Bottled water set to be cheaper by 10pcProducers of bottled water are set to reduce the price of their products by 10 percent to maintain a uniform price in the domestic market.
Producers of bottled water are set to reduce the price of their products by 10 percent to maintain a uniform price in the domestic market. After a revision in price, a 20 litre jar of drinking water will cost Rs60, down from Rs70, while a pet bottle of drinking water will be available at Rs18, down from the current Rs20.
Subash Bhandari, president of the Nepal Bottled Water Industries Association, said the price of the bottled water would be revised with an aim to maintain a fixed rate. “We have targeted to minimise the margin in the wholesale rate and the retail price,” he said.
According to Bhandari, most of the retail shops have been charging excessively raking in abnormal profit on the product. “The retail shops have been making a profit of more than 20 percent which is against the norm set by the law,” he said.
Black-marketing and Some other Social Offenses and Punishment Act 1975 stipulates that the traders cannot take profit more than 20 percent on the traded goods. “The new price lists will reduce the profit margin along with maintaining uniformity in the price,” said Bhandari, adding that they were waiting for a circular letter from the Ministry of Supplies to enforce the new price.
A committee formed under the Department of Food Technology and Quality Control (DFTQC) had suggested revising the price along with setting standard of bottled water. In the new standard which is already approved by the ministry, the department has differentiated the categories of bottled water.
Purna Chandra Wasti, spokesperson for the department, said they have enforced the standard in line with the international practices to safeguard people from the exploitation in price and health hazard.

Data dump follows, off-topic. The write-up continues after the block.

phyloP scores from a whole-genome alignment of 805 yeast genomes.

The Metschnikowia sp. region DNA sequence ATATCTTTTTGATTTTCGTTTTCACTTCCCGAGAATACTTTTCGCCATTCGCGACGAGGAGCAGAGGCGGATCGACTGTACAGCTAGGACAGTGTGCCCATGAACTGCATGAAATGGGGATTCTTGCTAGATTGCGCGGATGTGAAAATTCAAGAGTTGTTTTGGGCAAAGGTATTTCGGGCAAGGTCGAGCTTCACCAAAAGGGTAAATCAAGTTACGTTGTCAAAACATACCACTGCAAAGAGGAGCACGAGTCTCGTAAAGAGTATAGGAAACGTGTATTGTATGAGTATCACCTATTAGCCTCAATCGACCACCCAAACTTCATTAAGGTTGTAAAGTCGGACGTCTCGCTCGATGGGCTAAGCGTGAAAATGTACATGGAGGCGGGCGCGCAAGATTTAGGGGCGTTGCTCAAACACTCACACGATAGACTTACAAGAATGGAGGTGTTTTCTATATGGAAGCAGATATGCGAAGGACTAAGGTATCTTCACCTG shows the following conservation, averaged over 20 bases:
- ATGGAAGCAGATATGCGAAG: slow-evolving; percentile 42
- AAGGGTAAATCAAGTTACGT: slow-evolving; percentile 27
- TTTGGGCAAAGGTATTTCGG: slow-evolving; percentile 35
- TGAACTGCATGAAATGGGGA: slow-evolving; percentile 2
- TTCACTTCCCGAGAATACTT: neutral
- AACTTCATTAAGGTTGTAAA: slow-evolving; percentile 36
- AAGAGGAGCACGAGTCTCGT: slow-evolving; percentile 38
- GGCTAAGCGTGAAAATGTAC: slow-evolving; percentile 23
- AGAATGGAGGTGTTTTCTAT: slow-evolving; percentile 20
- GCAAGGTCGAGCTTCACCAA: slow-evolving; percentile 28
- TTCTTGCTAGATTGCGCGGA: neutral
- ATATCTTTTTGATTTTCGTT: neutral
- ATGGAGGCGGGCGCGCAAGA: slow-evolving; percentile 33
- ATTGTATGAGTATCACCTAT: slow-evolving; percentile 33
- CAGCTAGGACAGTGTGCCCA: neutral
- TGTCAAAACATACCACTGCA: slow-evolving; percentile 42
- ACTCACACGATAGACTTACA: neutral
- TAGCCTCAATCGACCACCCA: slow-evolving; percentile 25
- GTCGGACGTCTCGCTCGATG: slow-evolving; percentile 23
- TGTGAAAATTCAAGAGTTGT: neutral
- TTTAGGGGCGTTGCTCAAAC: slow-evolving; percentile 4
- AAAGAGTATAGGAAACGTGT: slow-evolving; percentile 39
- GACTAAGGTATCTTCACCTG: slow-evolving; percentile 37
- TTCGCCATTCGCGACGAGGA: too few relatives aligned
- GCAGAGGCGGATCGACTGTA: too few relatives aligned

According to him, the department has categorised the bottled water into natural spring water and processed drinking water, among others. Depending on the nature of the product, pH of 5-8.5 has to be maintained in the product. Likewise, the presence of coliform bacteria should be under 4 percent per 100 millilitre.
Meanwhile, the onset of dry season has shot the demand for bottled water in Kathmandu Valley by 15 percent. Bhandari of the association said the demand could go up to 100,000 jars daily, from 60,000-70,000 jars, during the dry season.
There could be a rise in selling of substandard products during dry season. According to the association, about a fourth of the bottled water is found without seal caps. Since last year, the DFTQC has made the use of seal caps mandatory for the bottled water.
The Department of Supplies Management said it has formed a special task force to inspect and curb malpractices in the trading of bottled water. Laxman Shrestha, director of the department, said the task force would also monitor the market price of the products once the new price was enforced.